where p,at is the attenuation coefficient.47 The fraction of incident photons that is removed from a collimated beam by passage through an absorber of thickness x is 1 — exp(—p,atx), which is approximately equal to p,atx when it is small.48 The attenuation coefficient is the probability of an attenuating interaction per unit path length in the absorbing medium.

The magnitude of the attenuation coefficient is a function of the atomic number of the absorbing medium and the energy of the 7 rays. It is the sum of the attenuation coefficients for the three energy-dependent, 7-ray interaction processes just described. Thus we have

and attenuation results from both absorption and Compton scattering of photons out of a collimated incident beam.49

Both the linear attenuation coefficient ^atL, in reciprocal meters or centimeters, and the mass attenuation coefficient ^at/p (where p is the mass density of the absorber), in square meters per kilogram or square centimeters per gram, are used in attenuation calculations. The corresponding linear and mass thicknesses are in meters or centimeters and in kilograms per square meter or grams per square centimeters, respectively. Values of ^at/p (cm2/g) for air, water, bone, and lead are given for selected photon energies in Table 13-5. just as half-life is used instead of X in radioactive decay calculations, half-thickness [(*i/2)at= 0.693/^at] or half-value layer (HVL) is sometimes used in attenuation calculations.

Although equation (13-49) is the basis for calculating the thickness of shielding (e.g., lead or concrete) required to reduce the intensity of x rays or 7 rays from a source by some specified amount, the validity of the result depends on how the values of p,at were determined. Published values are usually those obtained with a good-geometry arrangement and, therefore, I is for primary photons only. Shielding is normally used in broad-beam geometry (poor or bad geometry) with no collimation, so that all photons escaping from the shield are important. Thus, the total intensity of photons leaving the outer surface of the shield includes not only some of the primary photons but also secondary photons (i.e., x rays, Compton-scattered photons, and annihilation photons). Consequently, if p,at values measured with good geometry are used in equation (13-49), the effectiveness of a shielding material is over-evaluated and the required thickness is underevaluated.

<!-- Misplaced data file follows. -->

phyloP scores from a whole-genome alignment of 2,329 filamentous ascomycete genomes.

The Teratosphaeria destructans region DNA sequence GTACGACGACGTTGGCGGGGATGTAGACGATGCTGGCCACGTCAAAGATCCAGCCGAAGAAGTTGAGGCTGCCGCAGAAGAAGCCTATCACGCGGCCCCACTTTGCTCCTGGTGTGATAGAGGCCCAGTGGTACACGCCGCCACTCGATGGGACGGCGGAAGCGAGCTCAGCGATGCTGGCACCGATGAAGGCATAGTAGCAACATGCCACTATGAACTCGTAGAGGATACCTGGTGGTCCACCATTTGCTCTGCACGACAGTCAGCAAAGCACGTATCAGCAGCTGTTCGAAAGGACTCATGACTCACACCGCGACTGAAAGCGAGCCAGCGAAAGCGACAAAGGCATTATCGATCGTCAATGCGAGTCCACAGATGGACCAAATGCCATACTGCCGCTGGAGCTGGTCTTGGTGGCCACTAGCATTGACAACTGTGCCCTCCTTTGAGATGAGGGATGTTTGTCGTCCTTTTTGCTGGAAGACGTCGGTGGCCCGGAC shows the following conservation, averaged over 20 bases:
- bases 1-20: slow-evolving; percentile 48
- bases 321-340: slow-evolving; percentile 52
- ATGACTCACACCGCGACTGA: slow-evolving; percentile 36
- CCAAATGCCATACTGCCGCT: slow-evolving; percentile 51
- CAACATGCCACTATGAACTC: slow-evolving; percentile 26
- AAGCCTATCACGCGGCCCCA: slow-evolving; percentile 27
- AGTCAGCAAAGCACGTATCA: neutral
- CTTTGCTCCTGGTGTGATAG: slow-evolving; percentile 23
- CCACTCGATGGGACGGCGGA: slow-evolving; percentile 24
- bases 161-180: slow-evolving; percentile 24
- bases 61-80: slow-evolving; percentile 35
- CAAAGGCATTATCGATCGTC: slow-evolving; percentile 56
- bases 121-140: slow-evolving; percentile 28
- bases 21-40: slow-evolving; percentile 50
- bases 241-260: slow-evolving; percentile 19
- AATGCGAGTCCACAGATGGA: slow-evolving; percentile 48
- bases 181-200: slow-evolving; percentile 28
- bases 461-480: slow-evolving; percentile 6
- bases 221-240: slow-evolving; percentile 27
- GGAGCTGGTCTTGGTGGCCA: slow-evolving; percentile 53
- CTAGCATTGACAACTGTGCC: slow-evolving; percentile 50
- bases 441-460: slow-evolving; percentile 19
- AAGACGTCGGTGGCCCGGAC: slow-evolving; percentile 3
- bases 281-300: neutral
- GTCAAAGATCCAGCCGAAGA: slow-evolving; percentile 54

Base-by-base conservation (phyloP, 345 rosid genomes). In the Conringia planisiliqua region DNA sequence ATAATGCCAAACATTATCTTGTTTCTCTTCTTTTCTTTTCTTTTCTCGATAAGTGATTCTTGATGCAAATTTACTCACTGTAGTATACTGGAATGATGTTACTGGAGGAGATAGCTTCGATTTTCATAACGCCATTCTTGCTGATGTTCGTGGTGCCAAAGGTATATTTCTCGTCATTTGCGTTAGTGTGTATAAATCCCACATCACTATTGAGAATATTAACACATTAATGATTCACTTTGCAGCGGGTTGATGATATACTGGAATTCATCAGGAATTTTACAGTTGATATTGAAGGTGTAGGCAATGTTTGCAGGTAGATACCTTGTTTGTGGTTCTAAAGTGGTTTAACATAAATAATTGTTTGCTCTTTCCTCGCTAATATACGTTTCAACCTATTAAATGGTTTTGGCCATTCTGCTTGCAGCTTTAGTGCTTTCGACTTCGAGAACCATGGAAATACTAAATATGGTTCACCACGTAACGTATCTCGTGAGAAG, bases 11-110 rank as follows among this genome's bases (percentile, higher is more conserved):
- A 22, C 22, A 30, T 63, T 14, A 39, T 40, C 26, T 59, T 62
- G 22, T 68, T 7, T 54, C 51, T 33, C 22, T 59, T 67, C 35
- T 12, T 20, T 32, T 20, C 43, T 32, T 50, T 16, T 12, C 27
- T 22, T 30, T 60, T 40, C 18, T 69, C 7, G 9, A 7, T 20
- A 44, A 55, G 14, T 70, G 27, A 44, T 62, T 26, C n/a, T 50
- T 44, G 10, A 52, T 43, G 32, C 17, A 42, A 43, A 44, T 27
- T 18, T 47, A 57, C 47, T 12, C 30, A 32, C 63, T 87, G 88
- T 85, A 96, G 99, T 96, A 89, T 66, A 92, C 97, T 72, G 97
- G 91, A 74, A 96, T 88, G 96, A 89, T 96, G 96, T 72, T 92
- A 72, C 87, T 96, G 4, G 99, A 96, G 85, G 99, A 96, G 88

47Equation (13-49) is analogous to the Beer-Lambert law of photochemistry [Chapter 4, Section 4.2.2, equation (4.9)].

48The approximation is within less than 3% error for |j,atx = 0.05.

49The photoelectric attenuation coefficient ^photo decreases with increasing photon energy, but it can increase sharply by an order of magnitude or so at well-defined energies, called edges, that are characteristic of the absorbing material. The edge effect is important for photons having energy in the energy range of characteristic x rays.

TABLE 13-5

Mass Attenuation Coefficients and Mass Energy Absorption Coefficients for High-Energy Photons

TABLE 13-5

Mass Attenuation Coefficients and Mass Energy Absorption Coefficients for High-Energy Photons


^at/p (cm2/g)

^en-abs/P (cm7i



















































































Source: Radi'o/ogi'ca/ Hea/ffc Hawdfeooè, U.S. Department of Health, Education and Welfare. Superintendent of Documents, U.S. Government Printing Office, Washington, DC, 1970.

Source: Radi'o/ogi'ca/ Hea/ffc Hawdfeooè, U.S. Department of Health, Education and Welfare. Superintendent of Documents, U.S. Government Printing Office, Washington, DC, 1970.

One method of dealing with this problem is to use attenuation data obtained by using broad-beam geometry. Another method is to modify equation (13-49) by introducing a "correction factor" called the buildup factor, B. Then, equation (13-49) becomes

Since B is the ratio of the total number of primary plus secondary photons to the number of primary photons at a given position in the absorber, it is a number greater than one.

Buildup factors are tabulated for point sources and extended sources as a function of photon energy and (called the relaxation length)50 for various absorbing materials. The following are a few examples:

1. Ey = 1.0 MeV, ^atx = 1; B = 2.13 for H2O and 27.1 for Pb